A friend of mine, Ingrid, started growing her own lettuce mix at home using a non-circulating hydroponics system.  I was very interested in what she was doing because it requires no electricity and only a one time nutrient feed.  She sent me brief, but great, instructions and I did a little research on the Kratky method of hydroponics and decided to share what I've done.

These instructions are brought to you after six months of successful growing.  Ingrid had been growing for a year by the time I gave it a try.

I've also attached a PDF file of one of Dr. Kratky's papers outlining his method and how it works... if you want to get all "sciency." 

Step 1: What You'll Need

Underbed box 41 QT/39 L (approx 35" X 17" X 6") and/or 5 gallon bucket (I will be using both in these instructions)
Utility knife
Tape measure
Plastic paint primer and paint
1/2 inch x 1/2 inch elbow (optional)
Rubber grommet 3/4 inch OD x 7/16 inch ID (optional)
Clear vinyl tubing 1/2 inch OD x 3/8 inch ID (optional)
1/2 inch drill bit (optional)
2 inch hole saw
8 - 2 inch net cups per lettuce bed.
Strap to hold shape of container once it's filled with water
PH water testing kit
Hydroponic nutrient (your choice of brand)
Lettuce seeds
Place to set up your lettuce beds

This setup should come in at under $30

<p>if one grows tomatoes, after they've given their &quot;fruit&quot; will/do the plants die or if water+nutrient solution is maintained steady they can survive for years? (noob here lol)</p><p>thank you.</p>
<p>From what I understand about tomato plants, they are actually perennial rather than annual. They are grown and assumed to be seasonal because of the change in weather. That said, every cycle of production from the plant yields less than the one before. We keep our plant going, in Hawaii, until it dies of something like infestation or disease and then start over. Also, we moved our tomatoes and cucumbers into 32 gallon garbage cans, there's enough water that we only have to refill twice while the plant is producing and it's very convenient, the brute cans use a food grade plastic. Let me know what you experience!</p>
Okay, thank you!
Hi Diane,<br>Thanks for a very informative post.<br>I now realise the mistakes i have been making with my hydroponic experiments.I still have some questions.<br>1.What difference will it make if we use any other nutrient formula say <br>9-9-9 NPK or any other.<br>2.How does the lettuce perform in open? Do we need to cover and isolate the growing containers/ area with a plastic sheet or net.<br>3.Can we plant the seeds directly in the net pot or should we plant the seedlings.<br>4.If we start with seeds why do we need to keep some empty space in the container. Why not fill it up completely till it touches the bottom of the net pot.<br>5 How can we grow lettuce if the outside ambient temperature is above 40&deg;C.<br>Thanks<br>Arun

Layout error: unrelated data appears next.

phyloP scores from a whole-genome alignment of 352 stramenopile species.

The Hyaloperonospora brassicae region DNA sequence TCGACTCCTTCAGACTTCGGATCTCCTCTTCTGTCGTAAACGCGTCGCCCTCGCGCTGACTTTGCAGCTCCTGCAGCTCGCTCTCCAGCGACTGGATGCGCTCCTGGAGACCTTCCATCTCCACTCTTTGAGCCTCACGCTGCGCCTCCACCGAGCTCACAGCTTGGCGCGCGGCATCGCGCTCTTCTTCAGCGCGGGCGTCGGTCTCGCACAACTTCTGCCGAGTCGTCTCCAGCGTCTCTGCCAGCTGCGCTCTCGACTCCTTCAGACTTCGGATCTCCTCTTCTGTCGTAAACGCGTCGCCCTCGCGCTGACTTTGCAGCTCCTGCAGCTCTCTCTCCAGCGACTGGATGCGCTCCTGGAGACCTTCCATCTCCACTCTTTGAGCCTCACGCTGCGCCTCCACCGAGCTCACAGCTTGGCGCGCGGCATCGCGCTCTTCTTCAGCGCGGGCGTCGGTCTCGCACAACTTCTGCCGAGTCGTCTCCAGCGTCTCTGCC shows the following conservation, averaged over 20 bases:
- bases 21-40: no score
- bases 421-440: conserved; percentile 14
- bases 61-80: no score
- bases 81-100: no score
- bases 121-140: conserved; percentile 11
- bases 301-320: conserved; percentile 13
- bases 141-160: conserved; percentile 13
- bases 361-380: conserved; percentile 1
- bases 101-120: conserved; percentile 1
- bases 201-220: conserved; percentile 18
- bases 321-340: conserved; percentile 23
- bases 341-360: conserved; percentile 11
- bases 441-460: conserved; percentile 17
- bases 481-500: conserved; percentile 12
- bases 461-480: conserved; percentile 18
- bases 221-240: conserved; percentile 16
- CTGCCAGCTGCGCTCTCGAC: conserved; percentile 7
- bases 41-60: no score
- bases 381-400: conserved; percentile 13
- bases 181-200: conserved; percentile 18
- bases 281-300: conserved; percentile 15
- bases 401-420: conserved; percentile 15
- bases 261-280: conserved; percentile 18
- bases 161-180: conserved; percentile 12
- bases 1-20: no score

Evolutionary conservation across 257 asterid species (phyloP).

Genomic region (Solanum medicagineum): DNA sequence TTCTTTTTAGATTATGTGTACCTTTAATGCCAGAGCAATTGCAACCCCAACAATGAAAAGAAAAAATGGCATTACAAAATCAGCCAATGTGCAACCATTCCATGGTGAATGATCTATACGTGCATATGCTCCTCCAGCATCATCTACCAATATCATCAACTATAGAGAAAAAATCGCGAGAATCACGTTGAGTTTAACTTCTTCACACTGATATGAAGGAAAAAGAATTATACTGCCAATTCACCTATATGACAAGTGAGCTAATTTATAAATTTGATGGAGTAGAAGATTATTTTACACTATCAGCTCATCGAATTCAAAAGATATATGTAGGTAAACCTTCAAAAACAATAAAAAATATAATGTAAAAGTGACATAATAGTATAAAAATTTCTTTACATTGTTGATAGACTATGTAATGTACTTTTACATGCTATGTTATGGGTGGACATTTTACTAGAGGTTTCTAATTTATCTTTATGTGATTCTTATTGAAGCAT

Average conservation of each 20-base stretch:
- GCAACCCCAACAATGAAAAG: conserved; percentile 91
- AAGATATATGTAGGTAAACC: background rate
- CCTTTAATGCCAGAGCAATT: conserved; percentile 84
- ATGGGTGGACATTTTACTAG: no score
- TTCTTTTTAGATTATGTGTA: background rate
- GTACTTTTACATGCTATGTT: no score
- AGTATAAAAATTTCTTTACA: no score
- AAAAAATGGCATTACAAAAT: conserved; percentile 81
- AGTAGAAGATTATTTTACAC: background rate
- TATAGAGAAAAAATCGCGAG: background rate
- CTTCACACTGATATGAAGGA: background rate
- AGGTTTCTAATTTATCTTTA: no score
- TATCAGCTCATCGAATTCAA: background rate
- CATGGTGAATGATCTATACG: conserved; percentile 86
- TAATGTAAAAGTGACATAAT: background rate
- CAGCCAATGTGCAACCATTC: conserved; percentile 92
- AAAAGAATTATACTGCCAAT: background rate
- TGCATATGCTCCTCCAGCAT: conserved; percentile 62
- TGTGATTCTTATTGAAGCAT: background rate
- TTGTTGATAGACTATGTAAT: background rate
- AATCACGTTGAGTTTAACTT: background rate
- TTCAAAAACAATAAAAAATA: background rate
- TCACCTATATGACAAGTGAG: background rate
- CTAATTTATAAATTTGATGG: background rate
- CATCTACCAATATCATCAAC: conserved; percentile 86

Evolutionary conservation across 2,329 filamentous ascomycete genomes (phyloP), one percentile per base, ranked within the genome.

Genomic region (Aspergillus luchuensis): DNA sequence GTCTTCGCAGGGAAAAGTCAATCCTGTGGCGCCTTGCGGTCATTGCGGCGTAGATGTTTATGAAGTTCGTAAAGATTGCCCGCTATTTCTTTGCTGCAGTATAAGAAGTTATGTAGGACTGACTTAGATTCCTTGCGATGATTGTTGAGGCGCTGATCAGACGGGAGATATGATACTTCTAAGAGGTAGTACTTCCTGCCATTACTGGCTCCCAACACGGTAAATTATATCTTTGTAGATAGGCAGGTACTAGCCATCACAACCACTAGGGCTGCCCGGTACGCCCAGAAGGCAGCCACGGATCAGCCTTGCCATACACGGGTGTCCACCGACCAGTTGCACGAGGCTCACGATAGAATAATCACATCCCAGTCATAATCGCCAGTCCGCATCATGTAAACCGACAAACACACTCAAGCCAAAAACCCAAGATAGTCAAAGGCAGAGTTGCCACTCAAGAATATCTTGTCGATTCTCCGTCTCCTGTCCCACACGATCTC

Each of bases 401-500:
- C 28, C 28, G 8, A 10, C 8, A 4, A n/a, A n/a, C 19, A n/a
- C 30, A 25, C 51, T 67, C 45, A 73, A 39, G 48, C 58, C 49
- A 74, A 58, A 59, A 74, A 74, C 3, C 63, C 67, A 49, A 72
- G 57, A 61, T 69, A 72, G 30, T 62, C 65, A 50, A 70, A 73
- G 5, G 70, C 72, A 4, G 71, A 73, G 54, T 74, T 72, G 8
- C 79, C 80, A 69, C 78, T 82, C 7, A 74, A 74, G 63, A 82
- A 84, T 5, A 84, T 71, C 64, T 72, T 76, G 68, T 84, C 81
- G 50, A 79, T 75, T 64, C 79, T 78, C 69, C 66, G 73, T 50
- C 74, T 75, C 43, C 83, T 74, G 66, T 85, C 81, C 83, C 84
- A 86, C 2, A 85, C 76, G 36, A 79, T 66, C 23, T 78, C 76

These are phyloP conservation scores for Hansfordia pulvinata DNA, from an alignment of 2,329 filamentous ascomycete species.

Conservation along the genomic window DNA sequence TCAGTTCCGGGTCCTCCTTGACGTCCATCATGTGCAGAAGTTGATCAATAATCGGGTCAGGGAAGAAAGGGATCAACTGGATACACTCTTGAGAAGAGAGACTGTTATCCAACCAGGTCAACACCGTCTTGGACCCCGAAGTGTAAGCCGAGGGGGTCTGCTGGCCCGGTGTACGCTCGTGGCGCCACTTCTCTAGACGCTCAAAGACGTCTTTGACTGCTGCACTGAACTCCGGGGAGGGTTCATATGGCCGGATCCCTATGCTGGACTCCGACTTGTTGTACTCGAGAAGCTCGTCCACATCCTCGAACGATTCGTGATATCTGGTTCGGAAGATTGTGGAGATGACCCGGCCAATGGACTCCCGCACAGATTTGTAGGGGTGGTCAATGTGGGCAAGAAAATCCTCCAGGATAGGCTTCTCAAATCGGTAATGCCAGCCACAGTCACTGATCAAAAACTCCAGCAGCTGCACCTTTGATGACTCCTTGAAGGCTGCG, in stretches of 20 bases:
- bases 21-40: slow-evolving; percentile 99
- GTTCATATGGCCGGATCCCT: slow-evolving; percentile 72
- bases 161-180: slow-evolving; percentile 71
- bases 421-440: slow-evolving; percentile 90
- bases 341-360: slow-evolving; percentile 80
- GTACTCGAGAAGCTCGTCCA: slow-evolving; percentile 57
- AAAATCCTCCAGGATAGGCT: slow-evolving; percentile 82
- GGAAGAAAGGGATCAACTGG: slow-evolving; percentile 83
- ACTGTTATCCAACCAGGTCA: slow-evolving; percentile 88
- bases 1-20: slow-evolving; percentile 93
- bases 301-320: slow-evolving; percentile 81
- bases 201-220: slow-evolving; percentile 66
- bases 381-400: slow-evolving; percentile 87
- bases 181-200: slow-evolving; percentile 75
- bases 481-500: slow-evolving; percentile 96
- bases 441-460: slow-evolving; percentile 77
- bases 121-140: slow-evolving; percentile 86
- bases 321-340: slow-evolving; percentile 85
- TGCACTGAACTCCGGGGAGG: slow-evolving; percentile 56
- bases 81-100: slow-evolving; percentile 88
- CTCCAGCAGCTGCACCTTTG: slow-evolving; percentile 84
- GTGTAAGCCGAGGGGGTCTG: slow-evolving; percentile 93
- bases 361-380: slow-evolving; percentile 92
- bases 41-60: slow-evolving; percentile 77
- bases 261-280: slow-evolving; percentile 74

<p>Hi, sorry for the delayed response... For the nutrient, a 9-9-9 NPK is a base formula that you augment based on what you are growing. You should find nutrients specific to vegetables and/or fruit and you should not compromise quality. I grow my lettuce outside, under our house eaves, you'll want to prevent rain water from diluting your nutrient solution. I plant my seed directly in the net pot all the time. You should absolutely fill your container with nutrient solution to the net pot so that the moisture and nutrient reach the seed. Only when refilling do you fill it up part way so that the roots can take up oxygen and not drown. I'm not sure how the lettuce will do at that temperature, but my guess is that it will grow more like a vine than a tight cluster (still edible) and you will have to refill the nutrient more often. One more thing... I've changed my growing medium to cinder and am much happier with the results... No algae!</p>
Thanks Diane,<br>I will keep in mind your advise while experimenting.<br>Pls suggest<br>How to find which nutrients are specific to different crops.<br>PLS suggest nutrient for<br>Lettuce<br>Cucumber <br>Tomato <br>Spinach<br>Coriander<br>Can I buy say NPK 20 20 20 And then modify to suit the specific type.<br>Thanks
<p>Please reference the pictures of nutrient included in this instructable for more information regarding nutrient ratios for specific plants. If the answers to your questions can't be answered from what I've provided please consult your local university's horticultural department, a hydroponics retailer, or a company that manufactures NPK. </p>
<p>Okay, so I've done outside circulating Hydroponics for a few years during growing season. I live in mtns. of CA (inconsistent temps from 70 deg. down to teens) so can't do winter outdoors. What temp do these lettuces need in order to thrive? Trying to figure if I can do small greenhouse or need to do indoors. Thanks for the system, it looks great!</p>
<p>You can totally do this indoors!</p>
<p>Most lettuce types do not do well over about 75 degrees and can tolerate temperatures as low as 45 degrees, so a greenhouse might be an option for you if the night time temps in the greenhouse do not drop too low. I live in Southern California and have trouble growing lettuce because sometimes the temperatures are too high and the plant bolts quickly. A cooler area of California with a greenhouse seems ideal to me. Some types of lettuce like romaine can tolerate more heat but in my opinion its always a much tastier crop if you can keep the temperatures in the 70's. Good Luck!</p>
<p>So basically how it differ from other hydroponic measures is that you don't change the water but just replace the plant when it runs out? Would the plants absorb all the nutrients in the water in like a month?</p>
<p>The ratio I use is one gallon of nutrient water per head of lettuce--usually one month to six weeks. You can just start over with new seed once the water has been used up or you can refill half way if the plant has more to offer.</p>
<p>You would refill the res with more water nutrient mix. This is a non-electric, non-circulating system. All you do is add nutrient mix, plant and grow.</p>
<p>I've done great in 18 gal totes as well with tomatoes, cucumbers, eggplant, and zucchini. It really is hands off and fun to see how fast it grows. We're moving to a bigger place with a small yard so I'm very excited to get my kratky up and running again with more variety. I want to try a strawberry plant.</p>
hello every body i am a new beginner hoping to test hydroponics. i am interested in planting hydroponic romaine lettuce. can you please clarify the precise conditions to grow this kind of lettuce.e.g: water ph, temperature, humidity, lighting....?i started my firat batch indoor and my sooo tiny seedlings died after they have stopped growing for a while. any ideas?<br>thanks
<p>Awesome Instructable! I'm hoping to use it in the future to make a system of my own. Thanks for posting.<br><br>Lots of plastics are problematic when drilling holes in them. One trick I use is to find a piece of metal that is the diameter of the hole I need and heat it with a torch and use it to melt the hole in the plastic. I've never had a cracking problem using this method.</p>